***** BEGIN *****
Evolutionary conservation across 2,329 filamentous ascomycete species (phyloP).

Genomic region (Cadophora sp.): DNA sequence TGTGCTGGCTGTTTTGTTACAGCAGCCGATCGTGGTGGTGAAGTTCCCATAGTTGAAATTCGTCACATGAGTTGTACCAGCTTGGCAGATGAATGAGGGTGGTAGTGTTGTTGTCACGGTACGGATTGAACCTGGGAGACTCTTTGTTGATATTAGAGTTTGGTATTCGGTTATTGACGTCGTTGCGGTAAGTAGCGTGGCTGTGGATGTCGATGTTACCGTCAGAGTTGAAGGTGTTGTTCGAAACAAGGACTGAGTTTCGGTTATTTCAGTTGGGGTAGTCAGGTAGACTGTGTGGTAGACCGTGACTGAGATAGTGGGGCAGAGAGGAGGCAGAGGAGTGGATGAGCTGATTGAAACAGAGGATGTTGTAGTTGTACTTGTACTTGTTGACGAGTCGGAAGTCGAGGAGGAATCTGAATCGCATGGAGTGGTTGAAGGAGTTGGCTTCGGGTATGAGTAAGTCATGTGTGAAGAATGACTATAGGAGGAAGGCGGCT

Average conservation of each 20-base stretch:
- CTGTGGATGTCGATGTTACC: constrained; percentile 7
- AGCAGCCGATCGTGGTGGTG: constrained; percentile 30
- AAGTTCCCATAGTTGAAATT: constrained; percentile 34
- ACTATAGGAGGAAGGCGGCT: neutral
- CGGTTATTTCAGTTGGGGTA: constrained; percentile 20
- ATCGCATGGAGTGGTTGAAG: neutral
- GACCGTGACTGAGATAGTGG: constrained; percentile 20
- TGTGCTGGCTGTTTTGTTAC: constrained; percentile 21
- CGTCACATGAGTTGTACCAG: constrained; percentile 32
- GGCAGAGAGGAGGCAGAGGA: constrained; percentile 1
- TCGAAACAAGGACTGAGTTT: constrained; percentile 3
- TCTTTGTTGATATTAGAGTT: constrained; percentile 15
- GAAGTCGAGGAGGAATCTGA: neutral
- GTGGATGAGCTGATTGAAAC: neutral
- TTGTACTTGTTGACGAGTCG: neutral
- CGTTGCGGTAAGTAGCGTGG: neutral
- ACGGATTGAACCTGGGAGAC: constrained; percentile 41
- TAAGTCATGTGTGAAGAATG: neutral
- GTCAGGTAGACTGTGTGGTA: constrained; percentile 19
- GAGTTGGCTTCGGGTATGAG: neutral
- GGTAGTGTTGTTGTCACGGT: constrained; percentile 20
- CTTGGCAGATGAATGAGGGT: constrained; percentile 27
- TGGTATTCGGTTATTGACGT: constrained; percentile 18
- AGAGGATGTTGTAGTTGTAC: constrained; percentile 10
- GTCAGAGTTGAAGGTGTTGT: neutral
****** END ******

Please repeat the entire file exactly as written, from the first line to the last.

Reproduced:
Evolutionary conservation across 2,329 filamentous ascomycete species (phyloP).

Genomic region (Cadophora sp.): DNA sequence TGTGCTGGCTGTTTTGTTACAGCAGCCGATCGTGGTGGTGAAGTTCCCATAGTTGAAATTCGTCACATGAGTTGTACCAGCTTGGCAGATGAATGAGGGTGGTAGTGTTGTTGTCACGGTACGGATTGAACCTGGGAGACTCTTTGTTGATATTAGAGTTTGGTATTCGGTTATTGACGTCGTTGCGGTAAGTAGCGTGGCTGTGGATGTCGATGTTACCGTCAGAGTTGAAGGTGTTGTTCGAAACAAGGACTGAGTTTCGGTTATTTCAGTTGGGGTAGTCAGGTAGACTGTGTGGTAGACCGTGACTGAGATAGTGGGGCAGAGAGGAGGCAGAGGAGTGGATGAGCTGATTGAAACAGAGGATGTTGTAGTTGTACTTGTACTTGTTGACGAGTCGGAAGTCGAGGAGGAATCTGAATCGCATGGAGTGGTTGAAGGAGTTGGCTTCGGGTATGAGTAAGTCATGTGTGAAGAATGACTATAGGAGGAAGGCGGCT

Average conservation of each 20-base stretch:
- CTGTGGATGTCGATGTTACC: constrained; percentile 7
- AGCAGCCGATCGTGGTGGTG: constrained; percentile 30
- AAGTTCCCATAGTTGAAATT: constrained; percentile 34
- ACTATAGGAGGAAGGCGGCT: neutral
- CGGTTATTTCAGTTGGGGTA: constrained; percentile 20
- ATCGCATGGAGTGGTTGAAG: neutral
- GACCGTGACTGAGATAGTGG: constrained; percentile 20
- TGTGCTGGCTGTTTTGTTAC: constrained; percentile 21
- CGTCACATGAGTTGTACCAG: constrained; percentile 32
- GGCAGAGAGGAGGCAGAGGA: constrained; percentile 1
- TCGAAACAAGGACTGAGTTT: constrained; percentile 3
- TCTTTGTTGATATTAGAGTT: constrained; percentile 15
- GAAGTCGAGGAGGAATCTGA: neutral
- GTGGATGAGCTGATTGAAAC: neutral
- TTGTACTTGTTGACGAGTCG: neutral
- CGTTGCGGTAAGTAGCGTGG: neutral
- ACGGATTGAACCTGGGAGAC: constrained; percentile 41
- TAAGTCATGTGTGAAGAATG: neutral
- GTCAGGTAGACTGTGTGGTA: constrained; percentile 19
- GAGTTGGCTTCGGGTATGAG: neutral
- GGTAGTGTTGTTGTCACGGT: constrained; percentile 20
- CTTGGCAGATGAATGAGGGT: constrained; percentile 27
- TGGTATTCGGTTATTGACGT: constrained; percentile 18
- AGAGGATGTTGTAGTTGTAC: constrained; percentile 10
- GTCAGAGTTGAAGGTGTTGT: neutral